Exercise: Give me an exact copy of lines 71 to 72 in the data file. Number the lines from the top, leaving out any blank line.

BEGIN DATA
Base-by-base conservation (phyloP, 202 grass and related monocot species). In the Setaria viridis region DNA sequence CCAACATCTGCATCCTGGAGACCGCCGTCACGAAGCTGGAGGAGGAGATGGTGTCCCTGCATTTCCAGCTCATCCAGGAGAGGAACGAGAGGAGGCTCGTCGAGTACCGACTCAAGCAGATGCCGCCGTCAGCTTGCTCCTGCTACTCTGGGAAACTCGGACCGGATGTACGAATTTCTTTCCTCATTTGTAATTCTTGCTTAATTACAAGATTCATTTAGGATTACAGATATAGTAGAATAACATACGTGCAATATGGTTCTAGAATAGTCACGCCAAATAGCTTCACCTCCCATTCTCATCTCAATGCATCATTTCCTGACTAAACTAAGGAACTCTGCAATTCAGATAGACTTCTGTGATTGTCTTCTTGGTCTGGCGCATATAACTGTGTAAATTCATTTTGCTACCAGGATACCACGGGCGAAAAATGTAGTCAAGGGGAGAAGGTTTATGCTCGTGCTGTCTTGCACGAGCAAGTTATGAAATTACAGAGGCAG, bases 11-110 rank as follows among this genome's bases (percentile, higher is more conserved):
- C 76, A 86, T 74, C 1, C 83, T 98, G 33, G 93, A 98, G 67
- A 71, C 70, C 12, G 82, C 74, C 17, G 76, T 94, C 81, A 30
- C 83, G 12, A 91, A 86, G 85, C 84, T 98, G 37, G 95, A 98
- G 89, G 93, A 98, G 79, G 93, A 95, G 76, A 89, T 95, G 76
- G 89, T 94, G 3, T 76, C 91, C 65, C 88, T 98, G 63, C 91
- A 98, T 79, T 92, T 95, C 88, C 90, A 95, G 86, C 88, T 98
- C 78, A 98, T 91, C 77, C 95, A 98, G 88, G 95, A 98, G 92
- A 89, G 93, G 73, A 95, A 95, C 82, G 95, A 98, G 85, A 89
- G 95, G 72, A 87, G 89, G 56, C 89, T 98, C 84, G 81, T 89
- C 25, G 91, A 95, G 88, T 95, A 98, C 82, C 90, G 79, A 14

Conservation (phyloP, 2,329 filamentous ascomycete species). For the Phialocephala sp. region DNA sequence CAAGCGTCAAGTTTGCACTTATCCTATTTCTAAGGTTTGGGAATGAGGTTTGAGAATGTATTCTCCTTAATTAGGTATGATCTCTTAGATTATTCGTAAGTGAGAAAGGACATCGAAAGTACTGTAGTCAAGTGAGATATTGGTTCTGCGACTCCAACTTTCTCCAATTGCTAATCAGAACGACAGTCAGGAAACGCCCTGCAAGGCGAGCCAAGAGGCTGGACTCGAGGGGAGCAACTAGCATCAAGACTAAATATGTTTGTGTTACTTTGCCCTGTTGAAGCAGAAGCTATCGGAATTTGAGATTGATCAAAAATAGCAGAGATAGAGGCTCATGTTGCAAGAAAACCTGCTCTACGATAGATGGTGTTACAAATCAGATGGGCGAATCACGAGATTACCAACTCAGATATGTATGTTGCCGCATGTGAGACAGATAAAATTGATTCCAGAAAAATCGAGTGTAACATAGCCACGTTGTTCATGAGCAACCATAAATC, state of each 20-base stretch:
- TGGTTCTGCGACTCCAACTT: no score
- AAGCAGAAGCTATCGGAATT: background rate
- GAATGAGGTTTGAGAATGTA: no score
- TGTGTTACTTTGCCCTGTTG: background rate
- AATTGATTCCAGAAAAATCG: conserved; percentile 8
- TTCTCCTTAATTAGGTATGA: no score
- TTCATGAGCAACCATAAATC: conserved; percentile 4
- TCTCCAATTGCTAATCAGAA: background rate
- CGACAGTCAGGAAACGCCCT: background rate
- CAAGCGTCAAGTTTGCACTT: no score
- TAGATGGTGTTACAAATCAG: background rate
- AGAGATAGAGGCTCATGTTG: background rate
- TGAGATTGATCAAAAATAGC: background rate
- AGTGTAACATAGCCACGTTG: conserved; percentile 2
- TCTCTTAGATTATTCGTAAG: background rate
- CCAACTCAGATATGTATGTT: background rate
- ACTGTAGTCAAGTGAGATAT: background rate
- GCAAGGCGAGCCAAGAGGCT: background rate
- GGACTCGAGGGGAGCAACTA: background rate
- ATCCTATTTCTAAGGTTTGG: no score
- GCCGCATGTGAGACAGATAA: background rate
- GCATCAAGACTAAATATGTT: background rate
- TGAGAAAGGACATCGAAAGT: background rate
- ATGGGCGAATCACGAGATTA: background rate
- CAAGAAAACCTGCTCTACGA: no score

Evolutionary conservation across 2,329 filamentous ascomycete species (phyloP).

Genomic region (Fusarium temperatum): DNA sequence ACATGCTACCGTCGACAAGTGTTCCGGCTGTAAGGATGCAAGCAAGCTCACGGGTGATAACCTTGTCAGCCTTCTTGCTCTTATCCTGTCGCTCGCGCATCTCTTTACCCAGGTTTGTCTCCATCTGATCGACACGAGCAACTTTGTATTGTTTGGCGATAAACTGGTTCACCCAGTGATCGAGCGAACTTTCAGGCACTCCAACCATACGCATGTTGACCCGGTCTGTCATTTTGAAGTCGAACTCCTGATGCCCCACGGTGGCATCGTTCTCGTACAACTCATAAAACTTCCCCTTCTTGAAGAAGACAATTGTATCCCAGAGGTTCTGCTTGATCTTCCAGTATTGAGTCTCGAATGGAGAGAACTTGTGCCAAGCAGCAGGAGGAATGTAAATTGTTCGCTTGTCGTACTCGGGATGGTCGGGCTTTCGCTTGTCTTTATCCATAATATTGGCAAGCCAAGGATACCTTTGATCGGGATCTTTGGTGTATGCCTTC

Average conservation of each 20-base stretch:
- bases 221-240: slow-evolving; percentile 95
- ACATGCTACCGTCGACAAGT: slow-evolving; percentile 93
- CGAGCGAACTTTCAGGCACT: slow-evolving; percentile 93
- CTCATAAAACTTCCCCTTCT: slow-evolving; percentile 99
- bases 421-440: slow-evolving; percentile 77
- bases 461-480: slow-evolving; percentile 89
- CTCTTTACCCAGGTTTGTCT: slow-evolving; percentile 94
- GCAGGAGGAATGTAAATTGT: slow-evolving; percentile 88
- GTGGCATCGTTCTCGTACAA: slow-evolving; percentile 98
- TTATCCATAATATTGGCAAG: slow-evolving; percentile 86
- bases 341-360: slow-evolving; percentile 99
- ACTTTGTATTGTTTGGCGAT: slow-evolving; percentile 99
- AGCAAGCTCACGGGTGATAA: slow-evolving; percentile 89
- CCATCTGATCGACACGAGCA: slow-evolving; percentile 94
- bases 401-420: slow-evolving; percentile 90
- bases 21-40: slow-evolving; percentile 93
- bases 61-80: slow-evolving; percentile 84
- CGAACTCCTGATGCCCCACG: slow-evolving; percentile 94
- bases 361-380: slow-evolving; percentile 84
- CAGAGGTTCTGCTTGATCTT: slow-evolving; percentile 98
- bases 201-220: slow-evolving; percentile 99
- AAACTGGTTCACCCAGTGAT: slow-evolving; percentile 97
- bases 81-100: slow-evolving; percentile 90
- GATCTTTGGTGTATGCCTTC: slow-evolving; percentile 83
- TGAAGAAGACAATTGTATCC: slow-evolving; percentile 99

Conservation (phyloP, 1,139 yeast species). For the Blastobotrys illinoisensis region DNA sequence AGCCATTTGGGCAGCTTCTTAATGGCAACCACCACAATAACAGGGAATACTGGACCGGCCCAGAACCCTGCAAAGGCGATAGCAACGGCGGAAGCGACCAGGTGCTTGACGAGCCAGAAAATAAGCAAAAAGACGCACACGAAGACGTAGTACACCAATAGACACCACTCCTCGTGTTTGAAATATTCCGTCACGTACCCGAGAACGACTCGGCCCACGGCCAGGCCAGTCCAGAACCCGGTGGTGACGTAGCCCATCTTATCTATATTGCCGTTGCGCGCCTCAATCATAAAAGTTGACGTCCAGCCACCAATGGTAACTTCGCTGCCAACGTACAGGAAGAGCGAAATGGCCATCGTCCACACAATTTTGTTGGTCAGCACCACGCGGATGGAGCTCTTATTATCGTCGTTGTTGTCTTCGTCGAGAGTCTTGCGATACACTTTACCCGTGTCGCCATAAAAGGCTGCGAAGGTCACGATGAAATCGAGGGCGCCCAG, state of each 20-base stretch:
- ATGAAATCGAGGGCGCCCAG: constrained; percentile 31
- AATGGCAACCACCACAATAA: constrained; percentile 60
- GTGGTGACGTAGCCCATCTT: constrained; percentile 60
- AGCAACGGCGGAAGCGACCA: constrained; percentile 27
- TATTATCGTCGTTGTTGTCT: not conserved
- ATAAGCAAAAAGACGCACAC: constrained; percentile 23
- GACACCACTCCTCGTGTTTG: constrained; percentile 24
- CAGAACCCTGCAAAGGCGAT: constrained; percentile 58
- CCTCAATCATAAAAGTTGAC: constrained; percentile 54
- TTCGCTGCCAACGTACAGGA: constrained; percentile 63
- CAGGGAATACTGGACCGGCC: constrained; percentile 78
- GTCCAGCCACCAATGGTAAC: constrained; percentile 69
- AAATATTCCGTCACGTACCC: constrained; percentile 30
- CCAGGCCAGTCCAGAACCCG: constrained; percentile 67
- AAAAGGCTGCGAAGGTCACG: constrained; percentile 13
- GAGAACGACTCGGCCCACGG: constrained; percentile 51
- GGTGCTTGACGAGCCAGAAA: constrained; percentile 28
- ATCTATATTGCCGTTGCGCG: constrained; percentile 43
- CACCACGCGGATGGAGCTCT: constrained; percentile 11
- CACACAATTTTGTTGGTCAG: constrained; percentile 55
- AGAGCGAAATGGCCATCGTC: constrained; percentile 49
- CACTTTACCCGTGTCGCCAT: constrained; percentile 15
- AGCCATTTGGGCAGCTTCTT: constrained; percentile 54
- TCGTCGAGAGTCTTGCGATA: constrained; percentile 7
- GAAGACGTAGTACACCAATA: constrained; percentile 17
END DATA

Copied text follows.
- TATTATCGTCGTTGTTGTCT: not conserved
- ATAAGCAAAAAGACGCACAC: constrained; percentile 23